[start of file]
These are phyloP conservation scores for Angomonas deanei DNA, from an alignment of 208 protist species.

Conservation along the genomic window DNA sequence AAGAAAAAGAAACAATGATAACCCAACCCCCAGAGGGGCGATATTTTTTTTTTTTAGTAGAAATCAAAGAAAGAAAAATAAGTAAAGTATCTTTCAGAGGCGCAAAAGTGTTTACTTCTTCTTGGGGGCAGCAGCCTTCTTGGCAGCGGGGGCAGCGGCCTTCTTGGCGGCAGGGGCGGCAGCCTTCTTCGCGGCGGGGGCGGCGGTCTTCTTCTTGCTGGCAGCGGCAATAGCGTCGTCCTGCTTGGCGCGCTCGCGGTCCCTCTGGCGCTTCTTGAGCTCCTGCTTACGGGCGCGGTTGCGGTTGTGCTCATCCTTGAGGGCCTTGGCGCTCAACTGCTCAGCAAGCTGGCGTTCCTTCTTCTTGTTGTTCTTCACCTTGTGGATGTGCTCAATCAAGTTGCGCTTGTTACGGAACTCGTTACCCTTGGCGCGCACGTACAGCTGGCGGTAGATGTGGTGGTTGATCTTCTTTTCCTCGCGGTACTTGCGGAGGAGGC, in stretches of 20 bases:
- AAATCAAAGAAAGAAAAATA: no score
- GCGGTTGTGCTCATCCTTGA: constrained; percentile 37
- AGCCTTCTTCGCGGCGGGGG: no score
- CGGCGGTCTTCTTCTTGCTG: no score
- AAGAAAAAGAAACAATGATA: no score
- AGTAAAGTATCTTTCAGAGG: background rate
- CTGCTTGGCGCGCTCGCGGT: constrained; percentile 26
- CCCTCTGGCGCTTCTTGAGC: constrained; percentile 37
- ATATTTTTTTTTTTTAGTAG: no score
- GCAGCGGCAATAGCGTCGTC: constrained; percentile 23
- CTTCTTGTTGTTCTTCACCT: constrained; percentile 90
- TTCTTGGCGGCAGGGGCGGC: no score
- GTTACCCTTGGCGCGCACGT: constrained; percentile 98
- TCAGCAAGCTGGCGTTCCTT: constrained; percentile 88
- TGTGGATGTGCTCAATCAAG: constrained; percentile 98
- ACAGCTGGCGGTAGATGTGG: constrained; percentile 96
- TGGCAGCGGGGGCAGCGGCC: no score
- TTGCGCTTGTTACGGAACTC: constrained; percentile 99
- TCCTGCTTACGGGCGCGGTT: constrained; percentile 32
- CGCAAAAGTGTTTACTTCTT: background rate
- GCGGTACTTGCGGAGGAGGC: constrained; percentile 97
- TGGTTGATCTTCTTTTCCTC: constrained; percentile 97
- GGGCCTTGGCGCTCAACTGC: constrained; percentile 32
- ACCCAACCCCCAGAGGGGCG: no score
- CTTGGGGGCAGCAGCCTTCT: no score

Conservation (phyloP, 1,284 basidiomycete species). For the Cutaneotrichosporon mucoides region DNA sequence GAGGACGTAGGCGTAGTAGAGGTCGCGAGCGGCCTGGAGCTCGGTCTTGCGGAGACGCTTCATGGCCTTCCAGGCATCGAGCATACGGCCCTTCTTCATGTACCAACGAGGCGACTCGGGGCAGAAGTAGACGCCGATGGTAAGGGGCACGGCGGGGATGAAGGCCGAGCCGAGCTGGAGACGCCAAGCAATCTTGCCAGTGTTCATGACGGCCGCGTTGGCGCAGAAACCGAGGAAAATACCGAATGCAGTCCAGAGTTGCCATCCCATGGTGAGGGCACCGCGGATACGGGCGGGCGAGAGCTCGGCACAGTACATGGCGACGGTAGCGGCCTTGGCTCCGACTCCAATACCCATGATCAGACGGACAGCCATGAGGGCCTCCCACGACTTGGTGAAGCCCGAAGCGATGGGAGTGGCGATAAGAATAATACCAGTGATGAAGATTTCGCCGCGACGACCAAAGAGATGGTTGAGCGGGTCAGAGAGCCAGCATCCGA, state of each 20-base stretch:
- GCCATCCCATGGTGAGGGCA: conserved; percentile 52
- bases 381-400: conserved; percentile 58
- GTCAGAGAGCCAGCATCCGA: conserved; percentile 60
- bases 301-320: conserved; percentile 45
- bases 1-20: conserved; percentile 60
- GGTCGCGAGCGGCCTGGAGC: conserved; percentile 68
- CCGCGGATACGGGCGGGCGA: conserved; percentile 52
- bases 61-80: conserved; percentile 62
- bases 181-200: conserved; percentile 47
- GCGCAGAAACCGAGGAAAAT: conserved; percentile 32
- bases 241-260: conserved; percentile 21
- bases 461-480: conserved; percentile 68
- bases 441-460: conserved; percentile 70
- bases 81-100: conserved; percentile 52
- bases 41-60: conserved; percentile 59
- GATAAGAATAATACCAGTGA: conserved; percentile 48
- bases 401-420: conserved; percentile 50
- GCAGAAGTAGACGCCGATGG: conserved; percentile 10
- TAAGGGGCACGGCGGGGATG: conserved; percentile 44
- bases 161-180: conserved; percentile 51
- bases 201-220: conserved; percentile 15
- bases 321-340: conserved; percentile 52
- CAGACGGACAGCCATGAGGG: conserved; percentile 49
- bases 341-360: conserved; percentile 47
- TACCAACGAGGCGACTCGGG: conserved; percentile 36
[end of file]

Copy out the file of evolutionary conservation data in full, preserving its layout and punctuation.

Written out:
These are phyloP conservation scores for Angomonas deanei DNA, from an alignment of 208 protist species.

Conservation along the genomic window DNA sequence AAGAAAAAGAAACAATGATAACCCAACCCCCAGAGGGGCGATATTTTTTTTTTTTAGTAGAAATCAAAGAAAGAAAAATAAGTAAAGTATCTTTCAGAGGCGCAAAAGTGTTTACTTCTTCTTGGGGGCAGCAGCCTTCTTGGCAGCGGGGGCAGCGGCCTTCTTGGCGGCAGGGGCGGCAGCCTTCTTCGCGGCGGGGGCGGCGGTCTTCTTCTTGCTGGCAGCGGCAATAGCGTCGTCCTGCTTGGCGCGCTCGCGGTCCCTCTGGCGCTTCTTGAGCTCCTGCTTACGGGCGCGGTTGCGGTTGTGCTCATCCTTGAGGGCCTTGGCGCTCAACTGCTCAGCAAGCTGGCGTTCCTTCTTCTTGTTGTTCTTCACCTTGTGGATGTGCTCAATCAAGTTGCGCTTGTTACGGAACTCGTTACCCTTGGCGCGCACGTACAGCTGGCGGTAGATGTGGTGGTTGATCTTCTTTTCCTCGCGGTACTTGCGGAGGAGGC, in stretches of 20 bases:
- AAATCAAAGAAAGAAAAATA: no score
- GCGGTTGTGCTCATCCTTGA: constrained; percentile 37
- AGCCTTCTTCGCGGCGGGGG: no score
- CGGCGGTCTTCTTCTTGCTG: no score
- AAGAAAAAGAAACAATGATA: no score
- AGTAAAGTATCTTTCAGAGG: background rate
- CTGCTTGGCGCGCTCGCGGT: constrained; percentile 26
- CCCTCTGGCGCTTCTTGAGC: constrained; percentile 37
- ATATTTTTTTTTTTTAGTAG: no score
- GCAGCGGCAATAGCGTCGTC: constrained; percentile 23
- CTTCTTGTTGTTCTTCACCT: constrained; percentile 90
- TTCTTGGCGGCAGGGGCGGC: no score
- GTTACCCTTGGCGCGCACGT: constrained; percentile 98
- TCAGCAAGCTGGCGTTCCTT: constrained; percentile 88
- TGTGGATGTGCTCAATCAAG: constrained; percentile 98
- ACAGCTGGCGGTAGATGTGG: constrained; percentile 96
- TGGCAGCGGGGGCAGCGGCC: no score
- TTGCGCTTGTTACGGAACTC: constrained; percentile 99
- TCCTGCTTACGGGCGCGGTT: constrained; percentile 32
- CGCAAAAGTGTTTACTTCTT: background rate
- GCGGTACTTGCGGAGGAGGC: constrained; percentile 97
- TGGTTGATCTTCTTTTCCTC: constrained; percentile 97
- GGGCCTTGGCGCTCAACTGC: constrained; percentile 32
- ACCCAACCCCCAGAGGGGCG: no score
- CTTGGGGGCAGCAGCCTTCT: no score

Conservation (phyloP, 1,284 basidiomycete species). For the Cutaneotrichosporon mucoides region DNA sequence GAGGACGTAGGCGTAGTAGAGGTCGCGAGCGGCCTGGAGCTCGGTCTTGCGGAGACGCTTCATGGCCTTCCAGGCATCGAGCATACGGCCCTTCTTCATGTACCAACGAGGCGACTCGGGGCAGAAGTAGACGCCGATGGTAAGGGGCACGGCGGGGATGAAGGCCGAGCCGAGCTGGAGACGCCAAGCAATCTTGCCAGTGTTCATGACGGCCGCGTTGGCGCAGAAACCGAGGAAAATACCGAATGCAGTCCAGAGTTGCCATCCCATGGTGAGGGCACCGCGGATACGGGCGGGCGAGAGCTCGGCACAGTACATGGCGACGGTAGCGGCCTTGGCTCCGACTCCAATACCCATGATCAGACGGACAGCCATGAGGGCCTCCCACGACTTGGTGAAGCCCGAAGCGATGGGAGTGGCGATAAGAATAATACCAGTGATGAAGATTTCGCCGCGACGACCAAAGAGATGGTTGAGCGGGTCAGAGAGCCAGCATCCGA, state of each 20-base stretch:
- GCCATCCCATGGTGAGGGCA: conserved; percentile 52
- bases 381-400: conserved; percentile 58
- GTCAGAGAGCCAGCATCCGA: conserved; percentile 60
- bases 301-320: conserved; percentile 45
- bases 1-20: conserved; percentile 60
- GGTCGCGAGCGGCCTGGAGC: conserved; percentile 68
- CCGCGGATACGGGCGGGCGA: conserved; percentile 52
- bases 61-80: conserved; percentile 62
- bases 181-200: conserved; percentile 47
- GCGCAGAAACCGAGGAAAAT: conserved; percentile 32
- bases 241-260: conserved; percentile 21
- bases 461-480: conserved; percentile 68
- bases 441-460: conserved; percentile 70
- bases 81-100: conserved; percentile 52
- bases 41-60: conserved; percentile 59
- GATAAGAATAATACCAGTGA: conserved; percentile 48
- bases 401-420: conserved; percentile 50
- GCAGAAGTAGACGCCGATGG: conserved; percentile 10
- TAAGGGGCACGGCGGGGATG: conserved; percentile 44
- bases 161-180: conserved; percentile 51
- bases 201-220: conserved; percentile 15
- bases 321-340: conserved; percentile 52
- CAGACGGACAGCCATGAGGG: conserved; percentile 49
- bases 341-360: conserved; percentile 47
- TACCAACGAGGCGACTCGGG: conserved; percentile 36